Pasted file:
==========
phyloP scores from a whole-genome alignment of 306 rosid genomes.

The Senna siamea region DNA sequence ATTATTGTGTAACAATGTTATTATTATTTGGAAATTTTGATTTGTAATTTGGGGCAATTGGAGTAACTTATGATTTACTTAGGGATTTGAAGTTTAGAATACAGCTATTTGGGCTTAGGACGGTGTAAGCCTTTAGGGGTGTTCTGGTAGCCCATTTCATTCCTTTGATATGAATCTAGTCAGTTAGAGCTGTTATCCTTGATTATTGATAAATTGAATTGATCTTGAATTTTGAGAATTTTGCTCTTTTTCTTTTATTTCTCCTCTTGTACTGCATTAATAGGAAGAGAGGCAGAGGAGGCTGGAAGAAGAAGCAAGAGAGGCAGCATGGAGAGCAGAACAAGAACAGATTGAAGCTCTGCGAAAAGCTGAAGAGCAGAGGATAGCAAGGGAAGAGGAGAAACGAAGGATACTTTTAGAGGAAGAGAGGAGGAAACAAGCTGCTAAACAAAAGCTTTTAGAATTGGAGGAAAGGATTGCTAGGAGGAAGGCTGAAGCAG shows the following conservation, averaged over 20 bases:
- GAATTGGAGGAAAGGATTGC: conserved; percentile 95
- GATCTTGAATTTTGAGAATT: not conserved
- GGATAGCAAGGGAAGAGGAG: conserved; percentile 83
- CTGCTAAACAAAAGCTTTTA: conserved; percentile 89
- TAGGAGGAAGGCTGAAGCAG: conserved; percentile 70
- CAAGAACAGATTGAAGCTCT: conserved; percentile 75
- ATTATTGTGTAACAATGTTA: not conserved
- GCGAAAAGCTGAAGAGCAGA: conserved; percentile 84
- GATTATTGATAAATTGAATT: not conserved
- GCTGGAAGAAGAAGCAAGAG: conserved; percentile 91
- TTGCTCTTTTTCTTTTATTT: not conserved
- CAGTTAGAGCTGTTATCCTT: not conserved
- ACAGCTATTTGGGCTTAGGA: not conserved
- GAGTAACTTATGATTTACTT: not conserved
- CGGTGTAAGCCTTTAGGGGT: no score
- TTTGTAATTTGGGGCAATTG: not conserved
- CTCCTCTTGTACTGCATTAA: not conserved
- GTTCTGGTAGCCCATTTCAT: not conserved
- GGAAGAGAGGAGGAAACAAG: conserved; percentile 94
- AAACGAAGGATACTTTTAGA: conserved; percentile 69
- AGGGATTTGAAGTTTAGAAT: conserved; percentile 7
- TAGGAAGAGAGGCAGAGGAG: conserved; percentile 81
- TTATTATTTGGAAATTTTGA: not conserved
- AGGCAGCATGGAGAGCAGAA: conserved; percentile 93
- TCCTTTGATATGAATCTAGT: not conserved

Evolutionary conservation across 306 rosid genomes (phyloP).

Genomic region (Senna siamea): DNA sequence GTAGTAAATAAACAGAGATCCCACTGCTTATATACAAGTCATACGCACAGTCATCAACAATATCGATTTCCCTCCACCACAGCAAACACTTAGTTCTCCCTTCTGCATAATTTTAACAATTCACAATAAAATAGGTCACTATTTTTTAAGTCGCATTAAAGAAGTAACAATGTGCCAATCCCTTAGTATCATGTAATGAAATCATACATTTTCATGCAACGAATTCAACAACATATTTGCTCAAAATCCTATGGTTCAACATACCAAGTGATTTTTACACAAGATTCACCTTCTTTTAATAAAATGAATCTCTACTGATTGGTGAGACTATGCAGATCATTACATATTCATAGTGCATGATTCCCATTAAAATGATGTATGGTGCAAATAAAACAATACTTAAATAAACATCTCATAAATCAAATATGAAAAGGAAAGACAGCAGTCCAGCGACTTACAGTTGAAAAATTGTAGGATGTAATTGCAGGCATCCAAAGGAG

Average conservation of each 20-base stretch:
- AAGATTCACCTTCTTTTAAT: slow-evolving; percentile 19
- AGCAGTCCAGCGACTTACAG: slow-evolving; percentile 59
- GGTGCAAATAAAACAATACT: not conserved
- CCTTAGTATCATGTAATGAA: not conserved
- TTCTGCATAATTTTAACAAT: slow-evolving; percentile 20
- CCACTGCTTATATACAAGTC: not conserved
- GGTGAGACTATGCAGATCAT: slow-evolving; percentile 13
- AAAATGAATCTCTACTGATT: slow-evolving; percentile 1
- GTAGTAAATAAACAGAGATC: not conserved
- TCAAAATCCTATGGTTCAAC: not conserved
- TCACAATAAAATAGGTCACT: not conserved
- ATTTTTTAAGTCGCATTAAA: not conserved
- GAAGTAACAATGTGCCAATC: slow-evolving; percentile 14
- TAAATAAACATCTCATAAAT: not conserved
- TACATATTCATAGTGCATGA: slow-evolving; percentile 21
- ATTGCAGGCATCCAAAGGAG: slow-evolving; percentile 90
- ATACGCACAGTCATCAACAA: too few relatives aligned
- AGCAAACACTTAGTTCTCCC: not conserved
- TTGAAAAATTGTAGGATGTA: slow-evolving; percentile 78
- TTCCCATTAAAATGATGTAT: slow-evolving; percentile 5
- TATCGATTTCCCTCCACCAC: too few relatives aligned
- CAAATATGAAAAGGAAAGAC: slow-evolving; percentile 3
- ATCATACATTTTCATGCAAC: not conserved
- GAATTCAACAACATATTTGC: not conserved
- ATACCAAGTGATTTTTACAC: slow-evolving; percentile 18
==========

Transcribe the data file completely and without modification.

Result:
phyloP scores from a whole-genome alignment of 306 rosid genomes.

The Senna siamea region DNA sequence ATTATTGTGTAACAATGTTATTATTATTTGGAAATTTTGATTTGTAATTTGGGGCAATTGGAGTAACTTATGATTTACTTAGGGATTTGAAGTTTAGAATACAGCTATTTGGGCTTAGGACGGTGTAAGCCTTTAGGGGTGTTCTGGTAGCCCATTTCATTCCTTTGATATGAATCTAGTCAGTTAGAGCTGTTATCCTTGATTATTGATAAATTGAATTGATCTTGAATTTTGAGAATTTTGCTCTTTTTCTTTTATTTCTCCTCTTGTACTGCATTAATAGGAAGAGAGGCAGAGGAGGCTGGAAGAAGAAGCAAGAGAGGCAGCATGGAGAGCAGAACAAGAACAGATTGAAGCTCTGCGAAAAGCTGAAGAGCAGAGGATAGCAAGGGAAGAGGAGAAACGAAGGATACTTTTAGAGGAAGAGAGGAGGAAACAAGCTGCTAAACAAAAGCTTTTAGAATTGGAGGAAAGGATTGCTAGGAGGAAGGCTGAAGCAG shows the following conservation, averaged over 20 bases:
- GAATTGGAGGAAAGGATTGC: conserved; percentile 95
- GATCTTGAATTTTGAGAATT: not conserved
- GGATAGCAAGGGAAGAGGAG: conserved; percentile 83
- CTGCTAAACAAAAGCTTTTA: conserved; percentile 89
- TAGGAGGAAGGCTGAAGCAG: conserved; percentile 70
- CAAGAACAGATTGAAGCTCT: conserved; percentile 75
- ATTATTGTGTAACAATGTTA: not conserved
- GCGAAAAGCTGAAGAGCAGA: conserved; percentile 84
- GATTATTGATAAATTGAATT: not conserved
- GCTGGAAGAAGAAGCAAGAG: conserved; percentile 91
- TTGCTCTTTTTCTTTTATTT: not conserved
- CAGTTAGAGCTGTTATCCTT: not conserved
- ACAGCTATTTGGGCTTAGGA: not conserved
- GAGTAACTTATGATTTACTT: not conserved
- CGGTGTAAGCCTTTAGGGGT: no score
- TTTGTAATTTGGGGCAATTG: not conserved
- CTCCTCTTGTACTGCATTAA: not conserved
- GTTCTGGTAGCCCATTTCAT: not conserved
- GGAAGAGAGGAGGAAACAAG: conserved; percentile 94
- AAACGAAGGATACTTTTAGA: conserved; percentile 69
- AGGGATTTGAAGTTTAGAAT: conserved; percentile 7
- TAGGAAGAGAGGCAGAGGAG: conserved; percentile 81
- TTATTATTTGGAAATTTTGA: not conserved
- AGGCAGCATGGAGAGCAGAA: conserved; percentile 93
- TCCTTTGATATGAATCTAGT: not conserved

Evolutionary conservation across 306 rosid genomes (phyloP).

Genomic region (Senna siamea): DNA sequence GTAGTAAATAAACAGAGATCCCACTGCTTATATACAAGTCATACGCACAGTCATCAACAATATCGATTTCCCTCCACCACAGCAAACACTTAGTTCTCCCTTCTGCATAATTTTAACAATTCACAATAAAATAGGTCACTATTTTTTAAGTCGCATTAAAGAAGTAACAATGTGCCAATCCCTTAGTATCATGTAATGAAATCATACATTTTCATGCAACGAATTCAACAACATATTTGCTCAAAATCCTATGGTTCAACATACCAAGTGATTTTTACACAAGATTCACCTTCTTTTAATAAAATGAATCTCTACTGATTGGTGAGACTATGCAGATCATTACATATTCATAGTGCATGATTCCCATTAAAATGATGTATGGTGCAAATAAAACAATACTTAAATAAACATCTCATAAATCAAATATGAAAAGGAAAGACAGCAGTCCAGCGACTTACAGTTGAAAAATTGTAGGATGTAATTGCAGGCATCCAAAGGAG

Average conservation of each 20-base stretch:
- AAGATTCACCTTCTTTTAAT: slow-evolving; percentile 19
- AGCAGTCCAGCGACTTACAG: slow-evolving; percentile 59
- GGTGCAAATAAAACAATACT: not conserved
- CCTTAGTATCATGTAATGAA: not conserved
- TTCTGCATAATTTTAACAAT: slow-evolving; percentile 20
- CCACTGCTTATATACAAGTC: not conserved
- GGTGAGACTATGCAGATCAT: slow-evolving; percentile 13
- AAAATGAATCTCTACTGATT: slow-evolving; percentile 1
- GTAGTAAATAAACAGAGATC: not conserved
- TCAAAATCCTATGGTTCAAC: not conserved
- TCACAATAAAATAGGTCACT: not conserved
- ATTTTTTAAGTCGCATTAAA: not conserved
- GAAGTAACAATGTGCCAATC: slow-evolving; percentile 14
- TAAATAAACATCTCATAAAT: not conserved
- TACATATTCATAGTGCATGA: slow-evolving; percentile 21
- ATTGCAGGCATCCAAAGGAG: slow-evolving; percentile 90
- ATACGCACAGTCATCAACAA: too few relatives aligned
- AGCAAACACTTAGTTCTCCC: not conserved
- TTGAAAAATTGTAGGATGTA: slow-evolving; percentile 78
- TTCCCATTAAAATGATGTAT: slow-evolving; percentile 5
- TATCGATTTCCCTCCACCAC: too few relatives aligned
- CAAATATGAAAAGGAAAGAC: slow-evolving; percentile 3
- ATCATACATTTTCATGCAAC: not conserved
- GAATTCAACAACATATTTGC: not conserved
- ATACCAAGTGATTTTTACAC: slow-evolving; percentile 18